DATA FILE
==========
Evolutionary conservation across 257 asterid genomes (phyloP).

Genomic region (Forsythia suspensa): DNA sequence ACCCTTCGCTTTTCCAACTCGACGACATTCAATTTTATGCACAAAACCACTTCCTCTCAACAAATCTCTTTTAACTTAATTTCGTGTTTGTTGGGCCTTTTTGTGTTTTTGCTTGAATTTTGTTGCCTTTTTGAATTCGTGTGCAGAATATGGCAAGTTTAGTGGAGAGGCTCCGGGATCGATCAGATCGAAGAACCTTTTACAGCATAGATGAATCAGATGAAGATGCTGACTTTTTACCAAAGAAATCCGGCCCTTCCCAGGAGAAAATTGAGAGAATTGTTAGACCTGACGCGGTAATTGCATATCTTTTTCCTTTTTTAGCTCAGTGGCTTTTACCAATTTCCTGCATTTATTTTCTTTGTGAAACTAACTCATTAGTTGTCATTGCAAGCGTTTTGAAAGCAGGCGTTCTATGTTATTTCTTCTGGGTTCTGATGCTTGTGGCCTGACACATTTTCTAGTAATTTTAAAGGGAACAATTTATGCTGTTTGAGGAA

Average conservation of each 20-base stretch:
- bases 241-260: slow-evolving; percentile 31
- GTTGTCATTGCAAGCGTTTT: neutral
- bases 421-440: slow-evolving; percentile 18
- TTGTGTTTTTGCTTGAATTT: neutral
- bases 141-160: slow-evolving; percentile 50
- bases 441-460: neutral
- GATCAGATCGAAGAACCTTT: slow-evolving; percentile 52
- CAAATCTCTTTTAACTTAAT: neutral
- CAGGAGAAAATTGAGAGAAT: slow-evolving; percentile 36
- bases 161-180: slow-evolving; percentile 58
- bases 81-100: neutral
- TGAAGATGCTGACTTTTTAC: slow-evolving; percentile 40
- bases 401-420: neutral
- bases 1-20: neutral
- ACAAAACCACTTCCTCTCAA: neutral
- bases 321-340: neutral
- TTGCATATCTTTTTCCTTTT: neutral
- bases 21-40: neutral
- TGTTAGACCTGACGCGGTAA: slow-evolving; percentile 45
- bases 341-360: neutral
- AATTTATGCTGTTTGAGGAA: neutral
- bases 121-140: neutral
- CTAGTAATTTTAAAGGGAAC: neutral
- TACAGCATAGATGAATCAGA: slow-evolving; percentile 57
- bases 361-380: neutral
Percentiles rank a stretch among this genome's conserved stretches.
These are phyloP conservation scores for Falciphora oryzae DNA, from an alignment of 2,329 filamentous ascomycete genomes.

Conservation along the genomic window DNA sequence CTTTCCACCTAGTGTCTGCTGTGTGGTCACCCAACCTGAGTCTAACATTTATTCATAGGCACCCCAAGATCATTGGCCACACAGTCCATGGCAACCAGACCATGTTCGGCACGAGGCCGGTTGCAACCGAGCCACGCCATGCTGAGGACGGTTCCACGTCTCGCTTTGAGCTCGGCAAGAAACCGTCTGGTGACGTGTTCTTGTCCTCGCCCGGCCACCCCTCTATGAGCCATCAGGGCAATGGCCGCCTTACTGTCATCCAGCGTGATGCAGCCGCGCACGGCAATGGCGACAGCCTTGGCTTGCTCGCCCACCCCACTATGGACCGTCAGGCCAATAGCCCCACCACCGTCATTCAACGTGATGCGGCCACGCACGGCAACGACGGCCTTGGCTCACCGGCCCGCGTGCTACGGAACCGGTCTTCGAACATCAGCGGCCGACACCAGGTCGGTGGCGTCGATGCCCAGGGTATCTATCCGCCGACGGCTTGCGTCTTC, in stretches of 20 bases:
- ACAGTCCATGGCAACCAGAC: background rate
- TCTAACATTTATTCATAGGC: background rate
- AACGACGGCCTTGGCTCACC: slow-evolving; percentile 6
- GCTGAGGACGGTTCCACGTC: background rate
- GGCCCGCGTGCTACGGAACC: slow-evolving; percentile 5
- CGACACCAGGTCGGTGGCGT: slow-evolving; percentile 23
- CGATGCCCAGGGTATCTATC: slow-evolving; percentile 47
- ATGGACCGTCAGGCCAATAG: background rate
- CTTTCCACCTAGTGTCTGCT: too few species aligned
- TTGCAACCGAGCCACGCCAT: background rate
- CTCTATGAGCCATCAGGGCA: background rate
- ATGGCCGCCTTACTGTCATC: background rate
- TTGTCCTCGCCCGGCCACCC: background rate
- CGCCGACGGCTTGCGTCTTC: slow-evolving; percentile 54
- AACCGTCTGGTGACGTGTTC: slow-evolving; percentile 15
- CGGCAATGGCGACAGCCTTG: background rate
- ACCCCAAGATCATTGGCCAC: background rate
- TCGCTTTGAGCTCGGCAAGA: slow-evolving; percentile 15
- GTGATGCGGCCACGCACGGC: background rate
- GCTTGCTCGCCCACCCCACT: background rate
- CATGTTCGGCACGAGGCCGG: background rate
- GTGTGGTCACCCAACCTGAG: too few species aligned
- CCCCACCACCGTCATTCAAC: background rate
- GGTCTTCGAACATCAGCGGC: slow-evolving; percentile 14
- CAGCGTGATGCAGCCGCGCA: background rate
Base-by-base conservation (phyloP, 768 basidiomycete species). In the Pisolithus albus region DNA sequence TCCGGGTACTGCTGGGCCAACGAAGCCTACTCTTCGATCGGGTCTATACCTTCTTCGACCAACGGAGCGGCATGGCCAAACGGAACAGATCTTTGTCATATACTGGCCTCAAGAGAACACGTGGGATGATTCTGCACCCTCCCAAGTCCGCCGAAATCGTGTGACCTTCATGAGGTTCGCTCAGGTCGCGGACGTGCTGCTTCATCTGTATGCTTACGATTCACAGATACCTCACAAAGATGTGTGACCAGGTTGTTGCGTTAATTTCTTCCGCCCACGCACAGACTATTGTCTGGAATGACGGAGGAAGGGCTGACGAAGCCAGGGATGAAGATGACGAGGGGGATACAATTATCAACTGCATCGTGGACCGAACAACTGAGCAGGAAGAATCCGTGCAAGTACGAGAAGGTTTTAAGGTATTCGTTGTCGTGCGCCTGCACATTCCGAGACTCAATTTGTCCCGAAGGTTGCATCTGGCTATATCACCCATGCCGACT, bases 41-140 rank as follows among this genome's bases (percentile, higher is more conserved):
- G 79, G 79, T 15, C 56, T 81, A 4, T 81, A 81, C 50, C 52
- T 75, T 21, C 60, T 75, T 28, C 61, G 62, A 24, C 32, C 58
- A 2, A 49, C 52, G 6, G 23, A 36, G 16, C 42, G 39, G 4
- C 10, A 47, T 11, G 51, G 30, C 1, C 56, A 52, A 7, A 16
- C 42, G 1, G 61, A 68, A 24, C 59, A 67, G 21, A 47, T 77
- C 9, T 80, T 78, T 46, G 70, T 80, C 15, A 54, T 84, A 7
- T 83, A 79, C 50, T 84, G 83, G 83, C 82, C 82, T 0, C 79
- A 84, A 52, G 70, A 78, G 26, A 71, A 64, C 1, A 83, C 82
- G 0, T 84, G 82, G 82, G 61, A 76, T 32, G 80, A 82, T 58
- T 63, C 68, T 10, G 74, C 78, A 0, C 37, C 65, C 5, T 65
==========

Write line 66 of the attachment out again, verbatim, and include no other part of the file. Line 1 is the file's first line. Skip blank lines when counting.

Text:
- G 0, T 84, G 82, G 82, G 61, A 76, T 32, G 80, A 82, T 58